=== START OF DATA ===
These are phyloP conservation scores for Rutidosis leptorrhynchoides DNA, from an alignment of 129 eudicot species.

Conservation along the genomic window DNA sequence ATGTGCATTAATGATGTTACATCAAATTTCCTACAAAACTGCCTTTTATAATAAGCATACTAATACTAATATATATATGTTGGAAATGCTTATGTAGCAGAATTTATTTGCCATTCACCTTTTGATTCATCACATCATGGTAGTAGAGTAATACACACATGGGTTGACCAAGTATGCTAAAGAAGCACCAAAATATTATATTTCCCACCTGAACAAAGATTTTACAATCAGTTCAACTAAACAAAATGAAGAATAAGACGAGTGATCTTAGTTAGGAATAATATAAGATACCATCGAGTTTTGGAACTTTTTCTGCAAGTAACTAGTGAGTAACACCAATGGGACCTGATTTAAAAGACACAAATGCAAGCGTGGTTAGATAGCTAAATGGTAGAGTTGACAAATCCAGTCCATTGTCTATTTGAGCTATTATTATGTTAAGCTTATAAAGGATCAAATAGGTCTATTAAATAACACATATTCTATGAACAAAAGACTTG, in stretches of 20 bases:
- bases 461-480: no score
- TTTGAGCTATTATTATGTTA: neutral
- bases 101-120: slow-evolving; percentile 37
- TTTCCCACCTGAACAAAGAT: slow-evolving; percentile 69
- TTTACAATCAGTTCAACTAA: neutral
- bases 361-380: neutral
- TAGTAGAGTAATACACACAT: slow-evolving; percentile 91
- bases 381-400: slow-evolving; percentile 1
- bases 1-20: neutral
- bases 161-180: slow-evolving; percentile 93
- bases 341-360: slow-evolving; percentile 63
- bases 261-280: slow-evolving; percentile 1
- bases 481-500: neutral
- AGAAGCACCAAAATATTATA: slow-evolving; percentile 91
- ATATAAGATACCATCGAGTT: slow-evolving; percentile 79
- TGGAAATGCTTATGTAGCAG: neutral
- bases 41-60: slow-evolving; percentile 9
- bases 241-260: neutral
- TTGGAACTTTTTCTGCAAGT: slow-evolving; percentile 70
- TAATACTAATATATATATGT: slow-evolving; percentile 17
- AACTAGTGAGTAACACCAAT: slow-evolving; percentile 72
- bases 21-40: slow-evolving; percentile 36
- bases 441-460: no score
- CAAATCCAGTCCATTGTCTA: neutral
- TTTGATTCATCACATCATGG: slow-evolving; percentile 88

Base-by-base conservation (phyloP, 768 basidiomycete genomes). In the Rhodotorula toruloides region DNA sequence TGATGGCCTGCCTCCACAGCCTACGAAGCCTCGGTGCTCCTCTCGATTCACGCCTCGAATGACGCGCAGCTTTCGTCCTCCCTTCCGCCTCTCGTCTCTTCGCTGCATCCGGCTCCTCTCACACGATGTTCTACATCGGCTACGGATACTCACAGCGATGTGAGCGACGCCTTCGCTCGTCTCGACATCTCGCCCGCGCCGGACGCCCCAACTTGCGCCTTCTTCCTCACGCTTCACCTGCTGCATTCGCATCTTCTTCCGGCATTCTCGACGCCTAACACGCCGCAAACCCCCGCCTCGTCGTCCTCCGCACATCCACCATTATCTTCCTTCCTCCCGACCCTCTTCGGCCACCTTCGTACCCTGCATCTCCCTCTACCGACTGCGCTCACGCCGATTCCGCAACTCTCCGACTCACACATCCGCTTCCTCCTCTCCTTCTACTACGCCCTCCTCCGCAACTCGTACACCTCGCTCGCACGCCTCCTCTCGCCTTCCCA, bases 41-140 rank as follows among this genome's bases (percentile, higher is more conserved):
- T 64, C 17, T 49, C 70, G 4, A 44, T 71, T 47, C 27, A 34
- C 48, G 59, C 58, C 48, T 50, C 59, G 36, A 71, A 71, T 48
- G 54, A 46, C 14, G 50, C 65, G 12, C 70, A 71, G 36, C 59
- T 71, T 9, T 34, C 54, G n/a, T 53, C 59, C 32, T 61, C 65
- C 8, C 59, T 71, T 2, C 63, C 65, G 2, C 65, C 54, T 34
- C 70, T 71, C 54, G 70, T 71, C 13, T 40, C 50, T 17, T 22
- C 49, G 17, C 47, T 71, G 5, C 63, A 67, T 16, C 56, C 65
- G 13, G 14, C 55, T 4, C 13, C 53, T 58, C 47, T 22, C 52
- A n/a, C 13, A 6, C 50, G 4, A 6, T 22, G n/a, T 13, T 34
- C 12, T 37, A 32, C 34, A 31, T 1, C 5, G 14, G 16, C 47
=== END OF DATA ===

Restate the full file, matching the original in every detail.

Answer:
These are phyloP conservation scores for Rutidosis leptorrhynchoides DNA, from an alignment of 129 eudicot species.

Conservation along the genomic window DNA sequence ATGTGCATTAATGATGTTACATCAAATTTCCTACAAAACTGCCTTTTATAATAAGCATACTAATACTAATATATATATGTTGGAAATGCTTATGTAGCAGAATTTATTTGCCATTCACCTTTTGATTCATCACATCATGGTAGTAGAGTAATACACACATGGGTTGACCAAGTATGCTAAAGAAGCACCAAAATATTATATTTCCCACCTGAACAAAGATTTTACAATCAGTTCAACTAAACAAAATGAAGAATAAGACGAGTGATCTTAGTTAGGAATAATATAAGATACCATCGAGTTTTGGAACTTTTTCTGCAAGTAACTAGTGAGTAACACCAATGGGACCTGATTTAAAAGACACAAATGCAAGCGTGGTTAGATAGCTAAATGGTAGAGTTGACAAATCCAGTCCATTGTCTATTTGAGCTATTATTATGTTAAGCTTATAAAGGATCAAATAGGTCTATTAAATAACACATATTCTATGAACAAAAGACTTG, in stretches of 20 bases:
- bases 461-480: no score
- TTTGAGCTATTATTATGTTA: neutral
- bases 101-120: slow-evolving; percentile 37
- TTTCCCACCTGAACAAAGAT: slow-evolving; percentile 69
- TTTACAATCAGTTCAACTAA: neutral
- bases 361-380: neutral
- TAGTAGAGTAATACACACAT: slow-evolving; percentile 91
- bases 381-400: slow-evolving; percentile 1
- bases 1-20: neutral
- bases 161-180: slow-evolving; percentile 93
- bases 341-360: slow-evolving; percentile 63
- bases 261-280: slow-evolving; percentile 1
- bases 481-500: neutral
- AGAAGCACCAAAATATTATA: slow-evolving; percentile 91
- ATATAAGATACCATCGAGTT: slow-evolving; percentile 79
- TGGAAATGCTTATGTAGCAG: neutral
- bases 41-60: slow-evolving; percentile 9
- bases 241-260: neutral
- TTGGAACTTTTTCTGCAAGT: slow-evolving; percentile 70
- TAATACTAATATATATATGT: slow-evolving; percentile 17
- AACTAGTGAGTAACACCAAT: slow-evolving; percentile 72
- bases 21-40: slow-evolving; percentile 36
- bases 441-460: no score
- CAAATCCAGTCCATTGTCTA: neutral
- TTTGATTCATCACATCATGG: slow-evolving; percentile 88

Base-by-base conservation (phyloP, 768 basidiomycete genomes). In the Rhodotorula toruloides region DNA sequence TGATGGCCTGCCTCCACAGCCTACGAAGCCTCGGTGCTCCTCTCGATTCACGCCTCGAATGACGCGCAGCTTTCGTCCTCCCTTCCGCCTCTCGTCTCTTCGCTGCATCCGGCTCCTCTCACACGATGTTCTACATCGGCTACGGATACTCACAGCGATGTGAGCGACGCCTTCGCTCGTCTCGACATCTCGCCCGCGCCGGACGCCCCAACTTGCGCCTTCTTCCTCACGCTTCACCTGCTGCATTCGCATCTTCTTCCGGCATTCTCGACGCCTAACACGCCGCAAACCCCCGCCTCGTCGTCCTCCGCACATCCACCATTATCTTCCTTCCTCCCGACCCTCTTCGGCCACCTTCGTACCCTGCATCTCCCTCTACCGACTGCGCTCACGCCGATTCCGCAACTCTCCGACTCACACATCCGCTTCCTCCTCTCCTTCTACTACGCCCTCCTCCGCAACTCGTACACCTCGCTCGCACGCCTCCTCTCGCCTTCCCA, bases 41-140 rank as follows among this genome's bases (percentile, higher is more conserved):
- T 64, C 17, T 49, C 70, G 4, A 44, T 71, T 47, C 27, A 34
- C 48, G 59, C 58, C 48, T 50, C 59, G 36, A 71, A 71, T 48
- G 54, A 46, C 14, G 50, C 65, G 12, C 70, A 71, G 36, C 59
- T 71, T 9, T 34, C 54, G n/a, T 53, C 59, C 32, T 61, C 65
- C 8, C 59, T 71, T 2, C 63, C 65, G 2, C 65, C 54, T 34
- C 70, T 71, C 54, G 70, T 71, C 13, T 40, C 50, T 17, T 22
- C 49, G 17, C 47, T 71, G 5, C 63, A 67, T 16, C 56, C 65
- G 13, G 14, C 55, T 4, C 13, C 53, T 58, C 47, T 22, C 52
- A n/a, C 13, A 6, C 50, G 4, A 6, T 22, G n/a, T 13, T 34
- C 12, T 37, A 32, C 34, A 31, T 1, C 5, G 14, G 16, C 47